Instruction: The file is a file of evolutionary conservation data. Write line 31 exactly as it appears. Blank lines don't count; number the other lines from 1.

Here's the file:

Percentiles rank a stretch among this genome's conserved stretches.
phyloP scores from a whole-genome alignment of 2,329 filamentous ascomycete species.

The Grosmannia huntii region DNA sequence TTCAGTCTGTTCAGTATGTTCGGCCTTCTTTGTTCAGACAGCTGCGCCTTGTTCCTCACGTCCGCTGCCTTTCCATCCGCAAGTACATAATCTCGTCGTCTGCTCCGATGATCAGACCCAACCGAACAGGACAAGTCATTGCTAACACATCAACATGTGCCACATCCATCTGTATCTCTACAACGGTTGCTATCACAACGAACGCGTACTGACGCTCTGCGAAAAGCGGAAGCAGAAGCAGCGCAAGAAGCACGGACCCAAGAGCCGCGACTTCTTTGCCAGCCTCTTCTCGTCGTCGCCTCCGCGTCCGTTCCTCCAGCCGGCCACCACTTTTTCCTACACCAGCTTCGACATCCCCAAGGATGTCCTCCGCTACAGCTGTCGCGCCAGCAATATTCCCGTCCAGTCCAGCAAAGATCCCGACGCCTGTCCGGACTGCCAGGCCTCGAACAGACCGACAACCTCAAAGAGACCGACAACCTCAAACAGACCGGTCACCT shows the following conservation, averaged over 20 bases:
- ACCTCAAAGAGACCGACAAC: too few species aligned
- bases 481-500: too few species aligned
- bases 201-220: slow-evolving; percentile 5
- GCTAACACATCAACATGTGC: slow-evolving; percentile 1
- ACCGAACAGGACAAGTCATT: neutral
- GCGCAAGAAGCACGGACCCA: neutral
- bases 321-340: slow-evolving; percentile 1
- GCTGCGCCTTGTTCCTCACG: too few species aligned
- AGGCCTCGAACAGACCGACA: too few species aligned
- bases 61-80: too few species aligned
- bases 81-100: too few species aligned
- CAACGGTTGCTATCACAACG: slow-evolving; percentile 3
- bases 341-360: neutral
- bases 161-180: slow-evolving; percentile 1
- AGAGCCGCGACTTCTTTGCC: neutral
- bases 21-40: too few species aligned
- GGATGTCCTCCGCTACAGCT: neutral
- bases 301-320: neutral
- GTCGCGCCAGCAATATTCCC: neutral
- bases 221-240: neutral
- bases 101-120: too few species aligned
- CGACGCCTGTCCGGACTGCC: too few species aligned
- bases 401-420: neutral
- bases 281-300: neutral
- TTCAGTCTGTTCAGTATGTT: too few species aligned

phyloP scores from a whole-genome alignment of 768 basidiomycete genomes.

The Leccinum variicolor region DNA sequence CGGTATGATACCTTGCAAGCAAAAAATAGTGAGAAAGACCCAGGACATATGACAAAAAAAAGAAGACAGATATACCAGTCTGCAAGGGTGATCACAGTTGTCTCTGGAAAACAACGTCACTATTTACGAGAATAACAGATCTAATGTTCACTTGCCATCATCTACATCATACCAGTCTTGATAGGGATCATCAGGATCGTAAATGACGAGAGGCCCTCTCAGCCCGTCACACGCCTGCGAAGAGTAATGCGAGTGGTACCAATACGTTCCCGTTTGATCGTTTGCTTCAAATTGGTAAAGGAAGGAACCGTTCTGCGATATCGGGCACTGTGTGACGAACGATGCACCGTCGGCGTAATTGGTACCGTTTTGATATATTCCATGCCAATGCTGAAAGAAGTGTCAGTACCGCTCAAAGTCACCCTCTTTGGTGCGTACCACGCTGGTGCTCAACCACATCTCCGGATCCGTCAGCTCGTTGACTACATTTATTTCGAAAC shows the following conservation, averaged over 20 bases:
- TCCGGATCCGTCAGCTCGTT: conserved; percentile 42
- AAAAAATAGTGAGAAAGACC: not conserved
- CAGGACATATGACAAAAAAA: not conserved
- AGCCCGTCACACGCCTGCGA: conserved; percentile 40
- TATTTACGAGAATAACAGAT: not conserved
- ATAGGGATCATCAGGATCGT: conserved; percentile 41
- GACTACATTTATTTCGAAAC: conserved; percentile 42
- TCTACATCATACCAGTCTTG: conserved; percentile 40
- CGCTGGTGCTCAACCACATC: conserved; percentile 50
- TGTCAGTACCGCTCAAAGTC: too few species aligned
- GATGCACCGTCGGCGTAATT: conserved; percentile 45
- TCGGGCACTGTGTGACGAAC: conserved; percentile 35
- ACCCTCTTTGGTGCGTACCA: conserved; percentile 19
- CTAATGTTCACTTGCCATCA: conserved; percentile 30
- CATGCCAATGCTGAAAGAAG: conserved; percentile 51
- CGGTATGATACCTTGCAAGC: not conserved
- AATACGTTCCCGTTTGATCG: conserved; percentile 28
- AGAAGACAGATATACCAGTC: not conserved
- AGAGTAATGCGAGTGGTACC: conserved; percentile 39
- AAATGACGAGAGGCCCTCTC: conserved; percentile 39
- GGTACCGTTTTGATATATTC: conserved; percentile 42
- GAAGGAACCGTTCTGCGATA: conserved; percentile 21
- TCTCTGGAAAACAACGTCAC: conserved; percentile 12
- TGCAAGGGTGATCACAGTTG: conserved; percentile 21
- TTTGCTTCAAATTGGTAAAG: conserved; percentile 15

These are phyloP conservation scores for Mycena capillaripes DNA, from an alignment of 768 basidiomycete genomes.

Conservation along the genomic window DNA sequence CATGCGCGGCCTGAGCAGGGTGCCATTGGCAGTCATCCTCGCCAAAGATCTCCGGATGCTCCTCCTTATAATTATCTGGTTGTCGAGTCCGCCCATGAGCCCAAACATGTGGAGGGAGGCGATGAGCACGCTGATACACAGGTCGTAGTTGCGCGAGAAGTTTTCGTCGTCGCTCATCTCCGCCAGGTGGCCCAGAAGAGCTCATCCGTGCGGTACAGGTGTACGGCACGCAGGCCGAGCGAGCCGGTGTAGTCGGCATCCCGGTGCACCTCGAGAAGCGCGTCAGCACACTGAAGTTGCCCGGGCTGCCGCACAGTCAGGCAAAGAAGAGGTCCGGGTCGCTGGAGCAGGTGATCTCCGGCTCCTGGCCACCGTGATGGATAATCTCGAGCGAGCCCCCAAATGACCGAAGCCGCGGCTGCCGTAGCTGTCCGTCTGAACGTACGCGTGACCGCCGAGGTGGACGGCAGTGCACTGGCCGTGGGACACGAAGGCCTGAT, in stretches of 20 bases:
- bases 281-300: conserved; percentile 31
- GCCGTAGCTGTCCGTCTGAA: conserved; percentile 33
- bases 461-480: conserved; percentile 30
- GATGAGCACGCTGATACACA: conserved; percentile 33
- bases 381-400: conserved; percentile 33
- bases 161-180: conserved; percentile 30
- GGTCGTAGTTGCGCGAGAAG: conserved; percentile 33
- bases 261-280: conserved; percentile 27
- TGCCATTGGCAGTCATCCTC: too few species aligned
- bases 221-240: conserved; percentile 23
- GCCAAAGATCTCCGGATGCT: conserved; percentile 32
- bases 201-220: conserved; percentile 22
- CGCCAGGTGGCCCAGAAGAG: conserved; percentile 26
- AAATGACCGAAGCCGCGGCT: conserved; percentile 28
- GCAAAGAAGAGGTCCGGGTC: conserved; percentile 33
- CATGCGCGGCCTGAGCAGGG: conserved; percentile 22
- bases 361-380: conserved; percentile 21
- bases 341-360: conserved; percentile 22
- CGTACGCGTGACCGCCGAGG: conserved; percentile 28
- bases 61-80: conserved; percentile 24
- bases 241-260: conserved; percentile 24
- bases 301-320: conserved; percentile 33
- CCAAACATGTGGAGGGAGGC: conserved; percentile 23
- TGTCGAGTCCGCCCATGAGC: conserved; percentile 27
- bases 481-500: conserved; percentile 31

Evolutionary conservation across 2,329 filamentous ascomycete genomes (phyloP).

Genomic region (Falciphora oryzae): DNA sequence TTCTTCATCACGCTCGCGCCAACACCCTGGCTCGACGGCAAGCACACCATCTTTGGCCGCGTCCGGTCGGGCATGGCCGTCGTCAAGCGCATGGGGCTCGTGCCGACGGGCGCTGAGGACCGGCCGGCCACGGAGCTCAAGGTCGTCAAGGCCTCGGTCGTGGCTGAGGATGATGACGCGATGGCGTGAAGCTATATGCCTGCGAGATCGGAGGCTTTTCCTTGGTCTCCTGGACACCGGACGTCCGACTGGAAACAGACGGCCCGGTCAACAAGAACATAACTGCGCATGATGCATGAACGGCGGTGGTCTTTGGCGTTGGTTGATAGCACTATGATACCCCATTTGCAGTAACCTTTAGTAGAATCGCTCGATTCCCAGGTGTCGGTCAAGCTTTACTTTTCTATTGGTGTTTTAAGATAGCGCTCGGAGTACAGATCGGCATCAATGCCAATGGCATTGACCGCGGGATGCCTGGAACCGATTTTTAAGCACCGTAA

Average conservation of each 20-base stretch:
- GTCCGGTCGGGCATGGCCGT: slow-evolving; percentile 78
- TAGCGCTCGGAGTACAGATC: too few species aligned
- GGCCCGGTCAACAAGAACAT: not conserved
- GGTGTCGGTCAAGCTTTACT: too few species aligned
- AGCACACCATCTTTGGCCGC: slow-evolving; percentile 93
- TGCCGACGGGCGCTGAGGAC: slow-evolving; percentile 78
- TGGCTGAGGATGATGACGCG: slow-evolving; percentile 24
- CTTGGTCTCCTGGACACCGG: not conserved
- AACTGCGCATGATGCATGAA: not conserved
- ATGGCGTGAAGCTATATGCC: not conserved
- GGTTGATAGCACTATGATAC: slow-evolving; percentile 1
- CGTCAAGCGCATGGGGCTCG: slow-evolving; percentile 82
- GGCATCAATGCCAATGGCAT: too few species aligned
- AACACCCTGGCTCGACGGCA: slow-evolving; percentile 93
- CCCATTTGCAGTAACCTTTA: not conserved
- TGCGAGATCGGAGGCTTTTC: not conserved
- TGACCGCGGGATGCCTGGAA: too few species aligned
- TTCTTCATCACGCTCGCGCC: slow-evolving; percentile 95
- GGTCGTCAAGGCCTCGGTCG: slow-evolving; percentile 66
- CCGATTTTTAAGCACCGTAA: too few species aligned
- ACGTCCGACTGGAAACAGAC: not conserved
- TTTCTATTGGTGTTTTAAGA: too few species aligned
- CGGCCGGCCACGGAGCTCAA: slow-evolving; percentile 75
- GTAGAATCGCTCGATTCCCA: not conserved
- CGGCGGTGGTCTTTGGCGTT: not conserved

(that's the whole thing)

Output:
- TCCGGATCCGTCAGCTCGTT: conserved; percentile 42